There's nothing to stop you using them on a desktop PC, of course, particularly if you're price-or space-conscious, but the truth is that you can get substantially better sound at only a slightly higher cost. If you're after a pair of portable speakers, or something to stick in the kitchen so you can listen to your MP3 player while cooking, you wouldn't want to spend any more, but for more concentrated personal use, a little extra cash will go a long way.

There are some actively negative points that might persuade you not to buy them: they're incredibly light, which is good for portability, but bad for not having them clatter across the room every time there's a gust of wind in their direction. The audio cable that joins the two speakers is also quite short, making it difficult to position them very far apart. If you have a particularly wide monitor, prepare to deal with obstructions! Headphones are also likely to emit a hissing sound, even though the speakers themselves are fine.

For the price, it's hard to complain too much. They may lack features, they may lack fidelity, but when you can pick them up for less than the price of a half-decent burger, they more than justify themselves.

Basic, but priced so well you won't be too bothered by that

Creative Inspire T10


·         Configuration: 2.0

·         Price: $49

·         Power Output: 10w

Although it's common for 2.0 speaker systems to be cheap and low-priced, that doesn't mean they have to be. As evidence, take Creative's Inspire T10 system. At $49, it's two or even three times the price of most other 2.0 systems (which are all unashamedly low-end), but the Creative name has been synonymous with quality computer sound for decades now. Has that experience translated into a pair of portable speakers it's worth your while owning?

Description: Creative Inspire T10

Creative Inspire T10

At first glance, there's something impressive about the look of the units. The glossy black exterior gives them a sleek, expensive appearance, and the grill-free drivers conveys an unmistakable impression of raw power. Inside each one, you get a 3" main cone as well as a separate 1" tweeter for clarity at high-frequencies, and so-called 'BasXPort' technology for deeper, bass sounds, even without a subwoofer.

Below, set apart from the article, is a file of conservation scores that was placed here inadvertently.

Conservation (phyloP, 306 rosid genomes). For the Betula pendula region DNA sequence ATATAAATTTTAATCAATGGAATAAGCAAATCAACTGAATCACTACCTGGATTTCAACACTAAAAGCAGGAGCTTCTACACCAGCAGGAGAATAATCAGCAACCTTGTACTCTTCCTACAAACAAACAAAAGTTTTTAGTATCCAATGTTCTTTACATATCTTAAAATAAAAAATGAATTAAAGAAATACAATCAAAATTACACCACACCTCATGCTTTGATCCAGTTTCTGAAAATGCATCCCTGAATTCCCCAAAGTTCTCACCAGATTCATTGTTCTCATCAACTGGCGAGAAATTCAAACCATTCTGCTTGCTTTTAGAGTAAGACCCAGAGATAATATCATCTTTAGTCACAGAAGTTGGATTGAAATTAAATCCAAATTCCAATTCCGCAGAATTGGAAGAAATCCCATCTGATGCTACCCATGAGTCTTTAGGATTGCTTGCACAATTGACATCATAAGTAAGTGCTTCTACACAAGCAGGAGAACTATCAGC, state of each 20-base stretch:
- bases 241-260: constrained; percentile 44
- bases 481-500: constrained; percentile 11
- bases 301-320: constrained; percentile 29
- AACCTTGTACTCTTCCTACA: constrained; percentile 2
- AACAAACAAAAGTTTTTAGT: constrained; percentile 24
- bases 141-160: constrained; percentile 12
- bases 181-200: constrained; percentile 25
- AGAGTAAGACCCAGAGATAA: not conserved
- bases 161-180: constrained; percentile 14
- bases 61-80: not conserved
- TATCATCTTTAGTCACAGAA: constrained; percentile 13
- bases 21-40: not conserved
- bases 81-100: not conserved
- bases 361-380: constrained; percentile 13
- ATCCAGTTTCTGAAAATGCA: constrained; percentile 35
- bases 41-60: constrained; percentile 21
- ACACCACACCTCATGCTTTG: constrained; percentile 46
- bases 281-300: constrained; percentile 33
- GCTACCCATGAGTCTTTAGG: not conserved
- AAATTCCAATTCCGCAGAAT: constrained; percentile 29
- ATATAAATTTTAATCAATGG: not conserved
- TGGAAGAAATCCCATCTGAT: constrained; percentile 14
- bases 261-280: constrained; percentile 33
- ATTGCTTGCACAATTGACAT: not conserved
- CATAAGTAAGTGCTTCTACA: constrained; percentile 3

Unlike cheaper units, you can control the bass output separately from volume, and the magnetic shielding prevents any interference from affecting the sound. You also get a headphone socket, which offers sound as clear as any speaker can. While sized for portability, they're also quite weighty, meaning that they sit reliably and comfortably without danger of being knocked over. Even better, you get a separate auxiliary port, which allows you to plug in an extra device (for example, an MP3 player) without the need to dismantle the setup.

The T10s are far beyond most 2.0 systems. The problem is that they are only a 2.0 system

Being a 2.0 system, one of the better points about the Creative Inspire T10 system is that it has excellent mid-range performance. A lot of emphasis tends to be placed on bass, but in the sort of situations where you might use portable speakers (for example, communal rooms and offices) then strong bass isn't necessarily desirable.

It's fair to say that the T10s are far beyond most 2.0 systems. The problem is that they are only a 2.0 system, and $49 is expensive for what they are. If you're an audiophile who simply must have good quality sound, then they'll certainly deliver that. If, however, you're more pragmatic in your approach to portable audio performance, there's very not a huge amount that can justify the $24 - $32 extra you'll have to pay over competing budget 2.0 systems.

Still, if you can afford to buy them, you won't be disappointed with the output. Choose to make them your main speakers and you'll find them far better suited (and priced).

Reasonably high quality, but proportionally priced